Informing how birds know when and where to stop migrating, researchers using nearly a century’s worth of data report that the Eurasian reed warbler – a songbird that migrates between sub-Saharan Africa and areas throughout Europe each year – uses slight variations in Earth’s magnetic field as a kind of “stop sign” that signals when it’s arrived at its destination.
Migratory songbirds set off on long journeys to return to their breeding grounds – trips that can occasionally span continents – and arrive each year with remarkable precision. Yet, while a great deal of research has focused on understanding how these creatures learn migratory routes and navigate them, it has remained a mystery how they know just where and when to stop migrating.
It’s thought that birds use cues derived from parameters in Earth’s magnetic field – magnetic declination, inclination, intensity, and overall strength for a particular area – to guide their arrival. However, Earth’s magnetic field slightly shifts year over year, suggesting that the magnetic parameters used to define an individual’s natal and breeding site will occur in a slightly different location each year. Despite this, bird populations are still often able to return to within meters of their natal sites each and every year.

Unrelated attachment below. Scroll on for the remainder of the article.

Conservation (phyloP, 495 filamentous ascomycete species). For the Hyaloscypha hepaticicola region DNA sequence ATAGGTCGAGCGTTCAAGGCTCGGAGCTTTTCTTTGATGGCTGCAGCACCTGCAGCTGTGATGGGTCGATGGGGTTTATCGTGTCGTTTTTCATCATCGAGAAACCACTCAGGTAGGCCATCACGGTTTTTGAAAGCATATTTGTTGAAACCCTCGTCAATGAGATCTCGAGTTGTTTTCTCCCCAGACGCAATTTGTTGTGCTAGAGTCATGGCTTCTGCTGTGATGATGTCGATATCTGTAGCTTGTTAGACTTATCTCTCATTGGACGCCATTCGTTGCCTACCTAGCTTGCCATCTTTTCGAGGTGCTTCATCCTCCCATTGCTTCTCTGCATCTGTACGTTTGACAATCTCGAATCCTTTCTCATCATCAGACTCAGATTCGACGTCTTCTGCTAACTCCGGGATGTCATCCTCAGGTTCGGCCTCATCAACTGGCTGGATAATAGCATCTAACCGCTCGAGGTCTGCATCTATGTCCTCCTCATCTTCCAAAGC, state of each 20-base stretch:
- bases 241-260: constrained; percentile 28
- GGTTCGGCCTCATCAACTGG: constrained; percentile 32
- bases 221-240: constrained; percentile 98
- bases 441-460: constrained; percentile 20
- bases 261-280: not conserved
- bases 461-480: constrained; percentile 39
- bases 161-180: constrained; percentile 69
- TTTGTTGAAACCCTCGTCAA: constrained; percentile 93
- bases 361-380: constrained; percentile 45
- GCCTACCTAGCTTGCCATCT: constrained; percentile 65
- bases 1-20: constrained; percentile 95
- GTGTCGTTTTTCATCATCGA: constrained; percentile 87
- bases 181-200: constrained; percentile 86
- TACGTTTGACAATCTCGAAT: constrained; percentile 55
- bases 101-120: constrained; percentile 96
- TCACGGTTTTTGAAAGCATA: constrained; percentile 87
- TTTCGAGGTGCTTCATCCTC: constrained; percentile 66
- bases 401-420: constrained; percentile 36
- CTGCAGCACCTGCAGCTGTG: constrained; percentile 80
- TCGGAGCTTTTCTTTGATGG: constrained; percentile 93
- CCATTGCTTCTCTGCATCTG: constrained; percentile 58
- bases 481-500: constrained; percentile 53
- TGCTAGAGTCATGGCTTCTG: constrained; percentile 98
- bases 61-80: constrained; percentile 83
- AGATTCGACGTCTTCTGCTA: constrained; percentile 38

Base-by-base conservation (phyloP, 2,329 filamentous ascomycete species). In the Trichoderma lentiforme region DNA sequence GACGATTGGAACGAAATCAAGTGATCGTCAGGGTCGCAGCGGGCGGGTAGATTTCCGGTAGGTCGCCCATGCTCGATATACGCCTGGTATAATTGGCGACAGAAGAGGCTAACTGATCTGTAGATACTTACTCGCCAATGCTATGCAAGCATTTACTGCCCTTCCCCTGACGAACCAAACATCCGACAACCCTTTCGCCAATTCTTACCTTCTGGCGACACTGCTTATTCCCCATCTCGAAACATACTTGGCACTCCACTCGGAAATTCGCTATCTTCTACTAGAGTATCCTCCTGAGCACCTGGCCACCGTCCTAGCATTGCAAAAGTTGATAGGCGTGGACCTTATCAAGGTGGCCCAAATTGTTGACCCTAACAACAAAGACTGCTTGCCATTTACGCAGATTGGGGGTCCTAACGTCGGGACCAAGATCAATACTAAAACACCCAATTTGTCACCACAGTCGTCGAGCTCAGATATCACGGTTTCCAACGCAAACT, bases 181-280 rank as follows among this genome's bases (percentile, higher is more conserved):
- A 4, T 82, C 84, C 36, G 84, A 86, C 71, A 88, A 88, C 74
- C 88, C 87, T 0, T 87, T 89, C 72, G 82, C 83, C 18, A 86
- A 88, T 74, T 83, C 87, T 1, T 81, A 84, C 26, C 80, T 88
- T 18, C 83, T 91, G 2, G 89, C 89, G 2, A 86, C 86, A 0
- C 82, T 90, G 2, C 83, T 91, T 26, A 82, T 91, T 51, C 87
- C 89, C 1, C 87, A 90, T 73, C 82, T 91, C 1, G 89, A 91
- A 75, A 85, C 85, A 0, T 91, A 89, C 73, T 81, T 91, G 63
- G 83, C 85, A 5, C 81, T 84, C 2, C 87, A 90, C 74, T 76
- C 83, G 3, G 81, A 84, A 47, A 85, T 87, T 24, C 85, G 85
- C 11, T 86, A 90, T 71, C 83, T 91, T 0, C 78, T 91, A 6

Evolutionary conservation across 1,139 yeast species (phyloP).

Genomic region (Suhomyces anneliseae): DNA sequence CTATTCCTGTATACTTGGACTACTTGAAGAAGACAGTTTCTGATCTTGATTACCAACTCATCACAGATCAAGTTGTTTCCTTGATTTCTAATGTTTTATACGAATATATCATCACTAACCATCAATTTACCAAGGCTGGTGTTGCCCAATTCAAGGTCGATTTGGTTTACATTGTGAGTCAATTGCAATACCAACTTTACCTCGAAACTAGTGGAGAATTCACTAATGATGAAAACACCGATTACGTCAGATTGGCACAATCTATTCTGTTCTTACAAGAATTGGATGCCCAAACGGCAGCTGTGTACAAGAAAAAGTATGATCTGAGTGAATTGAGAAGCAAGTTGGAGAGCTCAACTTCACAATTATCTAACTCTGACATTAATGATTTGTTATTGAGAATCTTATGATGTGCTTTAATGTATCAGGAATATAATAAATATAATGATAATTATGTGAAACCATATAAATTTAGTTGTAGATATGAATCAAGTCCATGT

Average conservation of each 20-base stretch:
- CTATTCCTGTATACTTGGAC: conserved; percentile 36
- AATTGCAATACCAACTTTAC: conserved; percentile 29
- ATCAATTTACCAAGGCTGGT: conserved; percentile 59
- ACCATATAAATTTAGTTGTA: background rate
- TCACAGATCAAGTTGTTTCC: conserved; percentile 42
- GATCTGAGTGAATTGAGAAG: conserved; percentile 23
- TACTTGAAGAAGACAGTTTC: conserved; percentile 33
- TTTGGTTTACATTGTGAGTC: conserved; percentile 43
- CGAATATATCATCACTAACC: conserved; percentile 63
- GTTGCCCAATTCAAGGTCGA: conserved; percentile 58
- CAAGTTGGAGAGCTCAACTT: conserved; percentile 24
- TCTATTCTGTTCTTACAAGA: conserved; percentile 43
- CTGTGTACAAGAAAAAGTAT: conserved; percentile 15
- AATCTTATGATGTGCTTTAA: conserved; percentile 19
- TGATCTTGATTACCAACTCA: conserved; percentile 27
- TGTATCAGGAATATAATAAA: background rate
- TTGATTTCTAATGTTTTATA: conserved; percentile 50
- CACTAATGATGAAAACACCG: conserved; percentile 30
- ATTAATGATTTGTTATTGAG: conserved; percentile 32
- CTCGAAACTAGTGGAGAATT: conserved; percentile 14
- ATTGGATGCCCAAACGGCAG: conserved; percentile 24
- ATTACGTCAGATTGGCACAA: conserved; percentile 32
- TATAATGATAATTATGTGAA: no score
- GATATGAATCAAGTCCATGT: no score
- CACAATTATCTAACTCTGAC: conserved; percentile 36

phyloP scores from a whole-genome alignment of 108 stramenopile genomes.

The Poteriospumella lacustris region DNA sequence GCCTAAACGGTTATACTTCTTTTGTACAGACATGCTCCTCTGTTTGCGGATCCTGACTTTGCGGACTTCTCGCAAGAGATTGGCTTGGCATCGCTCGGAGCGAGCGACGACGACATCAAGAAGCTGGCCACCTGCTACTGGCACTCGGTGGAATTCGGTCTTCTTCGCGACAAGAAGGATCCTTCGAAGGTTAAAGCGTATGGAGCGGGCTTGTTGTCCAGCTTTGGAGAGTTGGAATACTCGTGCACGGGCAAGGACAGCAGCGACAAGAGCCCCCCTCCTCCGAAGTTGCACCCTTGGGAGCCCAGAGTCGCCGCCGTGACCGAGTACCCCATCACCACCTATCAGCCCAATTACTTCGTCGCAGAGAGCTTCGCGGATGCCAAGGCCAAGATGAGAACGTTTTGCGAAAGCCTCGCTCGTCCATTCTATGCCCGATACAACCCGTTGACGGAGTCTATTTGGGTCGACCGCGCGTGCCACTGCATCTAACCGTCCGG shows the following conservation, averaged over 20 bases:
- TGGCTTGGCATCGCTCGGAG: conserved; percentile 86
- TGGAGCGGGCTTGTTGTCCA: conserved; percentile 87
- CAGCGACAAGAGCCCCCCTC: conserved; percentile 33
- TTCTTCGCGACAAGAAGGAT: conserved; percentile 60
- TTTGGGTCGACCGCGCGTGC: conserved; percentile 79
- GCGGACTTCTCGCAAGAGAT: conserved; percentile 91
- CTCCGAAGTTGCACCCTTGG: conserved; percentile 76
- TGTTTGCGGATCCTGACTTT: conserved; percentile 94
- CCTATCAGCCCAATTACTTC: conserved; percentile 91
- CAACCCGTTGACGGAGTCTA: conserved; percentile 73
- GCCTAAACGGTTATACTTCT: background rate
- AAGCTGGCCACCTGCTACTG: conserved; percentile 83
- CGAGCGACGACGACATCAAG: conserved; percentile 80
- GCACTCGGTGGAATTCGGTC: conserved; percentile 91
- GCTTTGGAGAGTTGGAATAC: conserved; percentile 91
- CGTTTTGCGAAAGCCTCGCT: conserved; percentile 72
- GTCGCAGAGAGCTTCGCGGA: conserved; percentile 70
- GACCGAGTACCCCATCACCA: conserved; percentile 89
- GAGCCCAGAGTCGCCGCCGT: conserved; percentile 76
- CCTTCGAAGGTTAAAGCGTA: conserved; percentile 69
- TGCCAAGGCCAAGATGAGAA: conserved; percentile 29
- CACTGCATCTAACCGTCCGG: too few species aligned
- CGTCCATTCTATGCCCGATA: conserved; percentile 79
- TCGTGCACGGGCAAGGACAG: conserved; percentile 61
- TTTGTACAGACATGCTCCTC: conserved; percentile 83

To investigate whether fluctuations in Earth’s magnetic field can predict variation in the sites to which birds migrate, Joe Wynn and colleagues evaluated more than 80 years of ringing records for Eurasian reed warblers. The findings suggest that birds rely on magnetic inclination, or the specific dip angle between Earth’s magnetic field and Earth’s surface, as a “stop sign,” when relocating their breeding site.
According to the authors, birds learn the inclination angle before departing these sites, which is subsequently used as a uni-coordinate signal that they’ve arrived upon return. Although several locations on Earth’s surface can have the same inclination, Wynn et al. show how birds solve this by stopping at the first place where the correct inclination is encountered on their inherited flight trajectory.
For more on this discovery, read Magnetic Navigation: A Stop Sign for Songbirds During Migration.
Reference: “Magnetic stop signs signal a European songbird’s arrival at the breeding site after migration” by Joe Wynn, Oliver Padget, Henrik Mouritsen, Joe Morford, Paris Jaggers and Tim Guilford, 27 January 2022, Science.
I wonder if anyone has given any thought to the impact the strong magnetic fields of fusion reactors will have on migrating birds? Will they need special shielding?